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The Other Person in the Room
The Other Person in the Room: How In-Person Scribes Affect the Physician-Patient Relationship
The physician-patient relationship is one of the most unique interpersonal dynamics any of us have. Beyond family, where else are such sensitive, vulnerable and deeply personal issues commonly discussed?
This is why understanding the dynamics that affect this relationship is so essential for maintaining and growing a successful physician practice. Today, with so many physicians adjusting their processes and procedures in the wake of staffing shortages and other business realities, it is a good time to address how in-person scribes impact the physician-patient relationship.
The Two-Way Value of a Trusting Physician-Patient Relationship
Because of its impact on open and honest communication, the strength of the physician-patient relationship can have profound implications on patient outcomes. A study reported in the Annals of Family Medicine found a stronger physician-patient relationship is positively associated with improved patient functional health. As stated in the report, “These findings provide data-driven evidence of the importance of relationship-centered care as one viable strategy to improve population health outcomes.”
Similarly, the physician authors of Four Models of the Physician-Patient Relationship cite the patient’s level of trust in the physician – the strength of their belief that their physician will work in their best interests – as one of the most important factors influencing optimal health outcomes.
And, what’s good for the goose is good for the gander. Many studies have shown that trust levels strongly predict patient satisfaction and a patient continuing with their provider, which have an obvious impact on the success of a practice. These studies indicate that “trust” involves many aspects of the physician-patient relationship, including physicians’ willingness to listen to patients, patients’ belief that physicians value patient autonomy and ability to make informed decisions, and patients feeling comfortable enough to express and engage in dialogue related to their health concerns.
The Effect of In-Person Scribes on Physician-Patient Relationships
Viewing physician-patient relationships as a core element of quality healthcare is not new. However, uncovering, understanding and assessing the factors that influence these relationships should be an ongoing effort for physicians. Because, despite its importance, the physician-patient relationship and the encounters that it requires are not always perfect.
For example, using scribes has garnered a generally positive research base for improving clinician satisfaction, productivity, time-related efficiency, revenue and physician-patient interactions. Nevertheless, there are concerns regarding the negative impact of in-person scribes on the physician-patient relationship.
While the traditional in-person scribe role was created to meet increased documentation demands and free up time for physicians, some patients see it as a downside. They often feel uncomfortable with a second person in the room and are reluctant to divulge information to someone who isn’t their primary caregiver.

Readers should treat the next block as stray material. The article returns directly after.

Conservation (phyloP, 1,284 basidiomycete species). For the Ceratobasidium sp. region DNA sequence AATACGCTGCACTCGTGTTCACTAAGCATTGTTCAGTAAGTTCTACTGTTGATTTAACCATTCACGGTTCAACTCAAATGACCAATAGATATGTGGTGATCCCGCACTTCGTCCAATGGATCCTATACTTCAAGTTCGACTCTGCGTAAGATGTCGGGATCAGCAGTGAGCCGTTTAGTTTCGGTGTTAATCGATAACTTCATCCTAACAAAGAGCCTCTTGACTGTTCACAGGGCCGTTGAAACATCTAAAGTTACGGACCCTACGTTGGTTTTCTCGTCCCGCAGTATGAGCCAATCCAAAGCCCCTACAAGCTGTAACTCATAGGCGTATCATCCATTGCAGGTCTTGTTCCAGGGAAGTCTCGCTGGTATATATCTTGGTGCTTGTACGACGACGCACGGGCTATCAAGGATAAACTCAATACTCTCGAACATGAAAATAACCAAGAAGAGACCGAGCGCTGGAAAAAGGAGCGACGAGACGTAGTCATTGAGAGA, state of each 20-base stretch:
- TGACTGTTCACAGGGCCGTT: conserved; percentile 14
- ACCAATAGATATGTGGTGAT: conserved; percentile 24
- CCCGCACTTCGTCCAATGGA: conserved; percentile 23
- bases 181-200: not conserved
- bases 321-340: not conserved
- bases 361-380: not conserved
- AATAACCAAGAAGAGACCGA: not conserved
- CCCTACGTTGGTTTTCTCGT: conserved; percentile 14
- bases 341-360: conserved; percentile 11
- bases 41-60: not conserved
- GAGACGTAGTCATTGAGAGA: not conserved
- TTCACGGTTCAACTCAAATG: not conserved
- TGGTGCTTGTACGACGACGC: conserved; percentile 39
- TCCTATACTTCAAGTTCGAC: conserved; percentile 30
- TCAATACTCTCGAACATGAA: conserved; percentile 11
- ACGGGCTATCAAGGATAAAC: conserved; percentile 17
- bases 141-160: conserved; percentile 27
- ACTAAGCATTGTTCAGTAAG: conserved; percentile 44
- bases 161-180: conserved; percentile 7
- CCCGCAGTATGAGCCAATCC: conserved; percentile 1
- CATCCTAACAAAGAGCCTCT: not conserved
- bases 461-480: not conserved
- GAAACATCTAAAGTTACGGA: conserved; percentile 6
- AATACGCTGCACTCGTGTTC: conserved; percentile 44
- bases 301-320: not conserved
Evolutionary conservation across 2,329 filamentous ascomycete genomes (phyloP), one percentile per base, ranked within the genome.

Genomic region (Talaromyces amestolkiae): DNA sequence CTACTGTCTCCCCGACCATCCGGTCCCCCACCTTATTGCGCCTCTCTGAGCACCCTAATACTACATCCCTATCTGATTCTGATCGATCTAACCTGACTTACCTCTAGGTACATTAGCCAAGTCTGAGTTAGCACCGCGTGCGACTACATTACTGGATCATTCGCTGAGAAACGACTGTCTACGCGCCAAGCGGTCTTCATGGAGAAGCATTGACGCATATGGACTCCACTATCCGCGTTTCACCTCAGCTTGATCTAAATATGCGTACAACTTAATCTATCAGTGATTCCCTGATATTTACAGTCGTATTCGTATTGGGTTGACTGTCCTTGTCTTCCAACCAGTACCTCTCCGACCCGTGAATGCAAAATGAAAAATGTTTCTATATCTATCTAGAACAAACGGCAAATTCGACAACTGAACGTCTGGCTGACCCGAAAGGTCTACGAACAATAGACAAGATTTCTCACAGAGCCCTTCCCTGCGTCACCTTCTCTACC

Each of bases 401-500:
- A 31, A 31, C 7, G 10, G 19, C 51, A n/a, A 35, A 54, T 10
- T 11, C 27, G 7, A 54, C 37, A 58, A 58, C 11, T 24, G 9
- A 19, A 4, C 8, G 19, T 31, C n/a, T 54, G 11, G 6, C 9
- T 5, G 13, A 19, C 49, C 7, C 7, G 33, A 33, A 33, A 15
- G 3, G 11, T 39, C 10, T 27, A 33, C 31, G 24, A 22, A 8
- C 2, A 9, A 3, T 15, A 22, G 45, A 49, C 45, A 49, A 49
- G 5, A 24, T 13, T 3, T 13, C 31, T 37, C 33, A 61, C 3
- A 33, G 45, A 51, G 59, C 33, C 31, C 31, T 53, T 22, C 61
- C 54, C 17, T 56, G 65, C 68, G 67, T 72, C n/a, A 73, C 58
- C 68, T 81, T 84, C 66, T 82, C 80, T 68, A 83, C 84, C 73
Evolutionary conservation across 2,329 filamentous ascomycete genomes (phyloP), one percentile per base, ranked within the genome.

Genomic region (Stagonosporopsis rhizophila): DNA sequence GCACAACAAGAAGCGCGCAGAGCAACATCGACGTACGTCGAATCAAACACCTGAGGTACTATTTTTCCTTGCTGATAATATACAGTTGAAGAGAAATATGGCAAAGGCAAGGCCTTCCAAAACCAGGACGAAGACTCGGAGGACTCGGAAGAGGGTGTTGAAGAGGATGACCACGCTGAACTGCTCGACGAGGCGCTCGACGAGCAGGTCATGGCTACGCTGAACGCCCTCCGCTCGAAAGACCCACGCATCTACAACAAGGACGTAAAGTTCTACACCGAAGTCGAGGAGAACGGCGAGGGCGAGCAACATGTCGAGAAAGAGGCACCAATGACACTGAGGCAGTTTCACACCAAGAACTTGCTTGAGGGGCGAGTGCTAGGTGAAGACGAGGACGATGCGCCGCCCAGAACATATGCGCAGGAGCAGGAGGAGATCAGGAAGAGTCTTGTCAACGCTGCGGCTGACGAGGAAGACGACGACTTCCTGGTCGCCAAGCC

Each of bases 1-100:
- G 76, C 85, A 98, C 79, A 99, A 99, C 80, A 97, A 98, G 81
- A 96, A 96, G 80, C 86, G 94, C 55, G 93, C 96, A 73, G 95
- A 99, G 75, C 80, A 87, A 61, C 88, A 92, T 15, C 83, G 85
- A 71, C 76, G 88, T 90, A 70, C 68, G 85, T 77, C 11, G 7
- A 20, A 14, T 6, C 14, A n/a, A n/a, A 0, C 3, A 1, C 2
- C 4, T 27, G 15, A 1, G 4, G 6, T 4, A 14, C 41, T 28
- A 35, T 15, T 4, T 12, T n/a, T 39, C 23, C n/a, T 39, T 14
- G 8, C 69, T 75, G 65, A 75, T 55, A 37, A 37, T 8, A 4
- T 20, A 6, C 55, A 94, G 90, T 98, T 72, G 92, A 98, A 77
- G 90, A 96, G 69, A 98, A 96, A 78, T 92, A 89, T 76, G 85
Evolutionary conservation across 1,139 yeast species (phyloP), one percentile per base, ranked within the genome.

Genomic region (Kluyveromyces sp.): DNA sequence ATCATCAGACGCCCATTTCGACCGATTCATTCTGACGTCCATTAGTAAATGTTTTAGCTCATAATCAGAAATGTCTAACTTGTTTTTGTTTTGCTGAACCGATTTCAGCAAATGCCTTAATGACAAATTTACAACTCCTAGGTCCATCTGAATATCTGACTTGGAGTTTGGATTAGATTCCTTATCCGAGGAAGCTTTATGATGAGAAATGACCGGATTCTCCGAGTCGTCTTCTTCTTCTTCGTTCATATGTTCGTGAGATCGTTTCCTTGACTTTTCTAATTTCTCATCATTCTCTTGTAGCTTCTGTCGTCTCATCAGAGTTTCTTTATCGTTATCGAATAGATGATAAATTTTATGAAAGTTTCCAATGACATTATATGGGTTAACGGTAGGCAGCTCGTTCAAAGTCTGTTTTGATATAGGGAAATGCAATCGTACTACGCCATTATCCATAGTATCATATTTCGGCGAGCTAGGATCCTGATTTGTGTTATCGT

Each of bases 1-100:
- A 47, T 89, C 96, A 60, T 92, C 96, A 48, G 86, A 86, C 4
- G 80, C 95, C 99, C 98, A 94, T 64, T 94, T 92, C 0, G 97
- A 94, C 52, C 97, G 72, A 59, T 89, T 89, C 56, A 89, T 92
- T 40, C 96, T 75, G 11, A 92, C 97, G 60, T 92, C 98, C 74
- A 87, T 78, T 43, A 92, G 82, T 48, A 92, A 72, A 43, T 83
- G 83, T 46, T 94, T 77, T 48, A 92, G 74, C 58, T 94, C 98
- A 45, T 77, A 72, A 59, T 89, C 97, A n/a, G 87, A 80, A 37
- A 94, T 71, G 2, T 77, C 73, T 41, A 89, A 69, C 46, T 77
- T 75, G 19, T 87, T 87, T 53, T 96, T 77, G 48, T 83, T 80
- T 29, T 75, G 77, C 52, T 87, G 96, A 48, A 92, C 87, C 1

And, with the average tenure of an in-person scribe being less than a year, even patients who aren’t overly bothered by the presence of an in-person scribe must adjust to a new face from visit to visit. Physicians should keep this in mind, as a patient’s comfort level plays a large part in developing trust within the relationship.
Once again, research clearly shows that patients with higher trust in their doctors are more likely to disclose personal information, adhere to their medications and feel less anxious about their treatments. They’re also more likely to be satisfied with their treatment and experience better health outcomes. As such, building trust with patients should be a top priority for physicians.
Virtual Medical Scribes Improve the Physician-Patient Relationship
There is no denying that scribes are incredibly helpful in offloading administrative burdens from physicians. They allow physicians to concentrate more on the patient and less on typing notes into a computer, which ultimately benefits the physician-patient relationship. However, many patients prefer only to have their physician in the room during a visit, one of the reasons Virtual Medical Scribes have become such a popular option. With Virtual Scribes, patients feel more comfortable and physicians still benefit from having someone help update electronic health records (EHRs).
For many physicians, Virtual Medical Scribes are a best-of-both-worlds solution that help physicians handle documentation requirements while simultaneously focusing on their relationship with the patient.
Physicians Angels is the industry's first Virtual Scribe company, providing real-time documentation directly into the physician's EMR, along with Virtual Back Office services. Our services save the physician an average of 10 hours per week, thereby improving patient throughput and contributing to a better work/life balance for the physician and office staff. To learn more, visit physiciansangels.com or contact us.